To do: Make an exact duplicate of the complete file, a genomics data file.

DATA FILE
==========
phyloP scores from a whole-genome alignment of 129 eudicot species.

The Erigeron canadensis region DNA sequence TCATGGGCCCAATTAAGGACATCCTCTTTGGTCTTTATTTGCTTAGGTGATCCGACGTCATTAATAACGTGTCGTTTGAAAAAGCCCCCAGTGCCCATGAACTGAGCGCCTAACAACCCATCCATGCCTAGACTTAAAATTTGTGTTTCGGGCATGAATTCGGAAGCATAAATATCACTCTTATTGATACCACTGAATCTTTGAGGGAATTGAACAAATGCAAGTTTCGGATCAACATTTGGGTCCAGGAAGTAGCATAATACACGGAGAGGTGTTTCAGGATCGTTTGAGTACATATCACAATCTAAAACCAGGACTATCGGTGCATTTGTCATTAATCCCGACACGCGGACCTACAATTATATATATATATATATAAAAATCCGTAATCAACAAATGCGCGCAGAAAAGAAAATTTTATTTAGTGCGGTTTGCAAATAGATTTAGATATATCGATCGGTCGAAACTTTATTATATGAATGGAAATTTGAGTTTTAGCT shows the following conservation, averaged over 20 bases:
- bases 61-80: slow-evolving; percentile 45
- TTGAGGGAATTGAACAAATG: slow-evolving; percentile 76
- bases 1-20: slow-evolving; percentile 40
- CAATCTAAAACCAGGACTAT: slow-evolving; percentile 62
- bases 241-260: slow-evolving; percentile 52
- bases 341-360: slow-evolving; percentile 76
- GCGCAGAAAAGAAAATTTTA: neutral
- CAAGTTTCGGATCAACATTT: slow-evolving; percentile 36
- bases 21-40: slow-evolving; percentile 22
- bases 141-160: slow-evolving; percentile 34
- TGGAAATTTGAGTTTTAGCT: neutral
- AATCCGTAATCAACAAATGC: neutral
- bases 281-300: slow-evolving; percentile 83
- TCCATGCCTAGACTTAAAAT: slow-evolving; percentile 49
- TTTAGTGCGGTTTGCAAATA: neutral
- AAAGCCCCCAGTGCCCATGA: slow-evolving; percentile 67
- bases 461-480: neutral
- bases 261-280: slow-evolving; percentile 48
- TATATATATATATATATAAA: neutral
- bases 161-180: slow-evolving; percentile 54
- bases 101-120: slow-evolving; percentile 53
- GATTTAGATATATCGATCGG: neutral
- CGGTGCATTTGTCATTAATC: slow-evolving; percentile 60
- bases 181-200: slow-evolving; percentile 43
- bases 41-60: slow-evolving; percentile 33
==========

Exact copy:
phyloP scores from a whole-genome alignment of 129 eudicot species.

The Erigeron canadensis region DNA sequence TCATGGGCCCAATTAAGGACATCCTCTTTGGTCTTTATTTGCTTAGGTGATCCGACGTCATTAATAACGTGTCGTTTGAAAAAGCCCCCAGTGCCCATGAACTGAGCGCCTAACAACCCATCCATGCCTAGACTTAAAATTTGTGTTTCGGGCATGAATTCGGAAGCATAAATATCACTCTTATTGATACCACTGAATCTTTGAGGGAATTGAACAAATGCAAGTTTCGGATCAACATTTGGGTCCAGGAAGTAGCATAATACACGGAGAGGTGTTTCAGGATCGTTTGAGTACATATCACAATCTAAAACCAGGACTATCGGTGCATTTGTCATTAATCCCGACACGCGGACCTACAATTATATATATATATATATAAAAATCCGTAATCAACAAATGCGCGCAGAAAAGAAAATTTTATTTAGTGCGGTTTGCAAATAGATTTAGATATATCGATCGGTCGAAACTTTATTATATGAATGGAAATTTGAGTTTTAGCT shows the following conservation, averaged over 20 bases:
- bases 61-80: slow-evolving; percentile 45
- TTGAGGGAATTGAACAAATG: slow-evolving; percentile 76
- bases 1-20: slow-evolving; percentile 40
- CAATCTAAAACCAGGACTAT: slow-evolving; percentile 62
- bases 241-260: slow-evolving; percentile 52
- bases 341-360: slow-evolving; percentile 76
- GCGCAGAAAAGAAAATTTTA: neutral
- CAAGTTTCGGATCAACATTT: slow-evolving; percentile 36
- bases 21-40: slow-evolving; percentile 22
- bases 141-160: slow-evolving; percentile 34
- TGGAAATTTGAGTTTTAGCT: neutral
- AATCCGTAATCAACAAATGC: neutral
- bases 281-300: slow-evolving; percentile 83
- TCCATGCCTAGACTTAAAAT: slow-evolving; percentile 49
- TTTAGTGCGGTTTGCAAATA: neutral
- AAAGCCCCCAGTGCCCATGA: slow-evolving; percentile 67
- bases 461-480: neutral
- bases 261-280: slow-evolving; percentile 48
- TATATATATATATATATAAA: neutral
- bases 161-180: slow-evolving; percentile 54
- bases 101-120: slow-evolving; percentile 53
- GATTTAGATATATCGATCGG: neutral
- CGGTGCATTTGTCATTAATC: slow-evolving; percentile 60
- bases 181-200: slow-evolving; percentile 43
- bases 41-60: slow-evolving; percentile 33